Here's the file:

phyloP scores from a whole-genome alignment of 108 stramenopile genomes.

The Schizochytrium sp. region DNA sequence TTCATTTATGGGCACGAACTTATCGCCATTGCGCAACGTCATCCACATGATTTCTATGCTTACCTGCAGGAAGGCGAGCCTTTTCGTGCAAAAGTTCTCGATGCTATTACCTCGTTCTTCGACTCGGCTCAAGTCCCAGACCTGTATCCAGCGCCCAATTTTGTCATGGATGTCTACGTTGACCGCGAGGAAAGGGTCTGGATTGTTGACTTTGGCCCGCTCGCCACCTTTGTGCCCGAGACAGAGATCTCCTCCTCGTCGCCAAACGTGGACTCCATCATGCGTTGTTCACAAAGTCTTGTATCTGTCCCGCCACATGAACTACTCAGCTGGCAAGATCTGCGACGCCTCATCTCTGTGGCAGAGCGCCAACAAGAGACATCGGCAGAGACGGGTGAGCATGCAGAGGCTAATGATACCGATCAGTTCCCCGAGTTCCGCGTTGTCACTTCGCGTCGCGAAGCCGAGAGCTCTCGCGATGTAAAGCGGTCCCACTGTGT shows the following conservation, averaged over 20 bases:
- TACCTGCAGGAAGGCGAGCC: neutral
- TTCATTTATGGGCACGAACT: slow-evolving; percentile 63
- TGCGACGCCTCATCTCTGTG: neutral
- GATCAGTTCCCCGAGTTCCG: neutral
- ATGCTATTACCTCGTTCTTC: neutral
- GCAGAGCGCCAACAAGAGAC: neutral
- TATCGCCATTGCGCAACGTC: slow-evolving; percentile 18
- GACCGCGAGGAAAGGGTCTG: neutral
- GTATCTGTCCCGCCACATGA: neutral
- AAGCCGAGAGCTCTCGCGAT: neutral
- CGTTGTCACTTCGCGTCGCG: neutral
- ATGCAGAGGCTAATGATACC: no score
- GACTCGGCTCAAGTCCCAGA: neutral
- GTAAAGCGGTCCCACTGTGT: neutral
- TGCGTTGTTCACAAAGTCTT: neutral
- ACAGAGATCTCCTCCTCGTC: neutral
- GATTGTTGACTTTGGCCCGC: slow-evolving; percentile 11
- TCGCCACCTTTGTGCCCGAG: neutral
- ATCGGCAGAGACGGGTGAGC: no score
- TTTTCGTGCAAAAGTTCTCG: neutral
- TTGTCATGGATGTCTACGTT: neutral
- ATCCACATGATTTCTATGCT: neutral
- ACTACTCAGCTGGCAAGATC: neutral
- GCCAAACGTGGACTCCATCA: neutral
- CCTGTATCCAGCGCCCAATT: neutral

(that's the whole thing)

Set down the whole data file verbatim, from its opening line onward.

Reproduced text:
phyloP scores from a whole-genome alignment of 108 stramenopile genomes.

The Schizochytrium sp. region DNA sequence TTCATTTATGGGCACGAACTTATCGCCATTGCGCAACGTCATCCACATGATTTCTATGCTTACCTGCAGGAAGGCGAGCCTTTTCGTGCAAAAGTTCTCGATGCTATTACCTCGTTCTTCGACTCGGCTCAAGTCCCAGACCTGTATCCAGCGCCCAATTTTGTCATGGATGTCTACGTTGACCGCGAGGAAAGGGTCTGGATTGTTGACTTTGGCCCGCTCGCCACCTTTGTGCCCGAGACAGAGATCTCCTCCTCGTCGCCAAACGTGGACTCCATCATGCGTTGTTCACAAAGTCTTGTATCTGTCCCGCCACATGAACTACTCAGCTGGCAAGATCTGCGACGCCTCATCTCTGTGGCAGAGCGCCAACAAGAGACATCGGCAGAGACGGGTGAGCATGCAGAGGCTAATGATACCGATCAGTTCCCCGAGTTCCGCGTTGTCACTTCGCGTCGCGAAGCCGAGAGCTCTCGCGATGTAAAGCGGTCCCACTGTGT shows the following conservation, averaged over 20 bases:
- TACCTGCAGGAAGGCGAGCC: neutral
- TTCATTTATGGGCACGAACT: slow-evolving; percentile 63
- TGCGACGCCTCATCTCTGTG: neutral
- GATCAGTTCCCCGAGTTCCG: neutral
- ATGCTATTACCTCGTTCTTC: neutral
- GCAGAGCGCCAACAAGAGAC: neutral
- TATCGCCATTGCGCAACGTC: slow-evolving; percentile 18
- GACCGCGAGGAAAGGGTCTG: neutral
- GTATCTGTCCCGCCACATGA: neutral
- AAGCCGAGAGCTCTCGCGAT: neutral
- CGTTGTCACTTCGCGTCGCG: neutral
- ATGCAGAGGCTAATGATACC: no score
- GACTCGGCTCAAGTCCCAGA: neutral
- GTAAAGCGGTCCCACTGTGT: neutral
- TGCGTTGTTCACAAAGTCTT: neutral
- ACAGAGATCTCCTCCTCGTC: neutral
- GATTGTTGACTTTGGCCCGC: slow-evolving; percentile 11
- TCGCCACCTTTGTGCCCGAG: neutral
- ATCGGCAGAGACGGGTGAGC: no score
- TTTTCGTGCAAAAGTTCTCG: neutral
- TTGTCATGGATGTCTACGTT: neutral
- ATCCACATGATTTCTATGCT: neutral
- ACTACTCAGCTGGCAAGATC: neutral
- GCCAAACGTGGACTCCATCA: neutral
- CCTGTATCCAGCGCCCAATT: neutral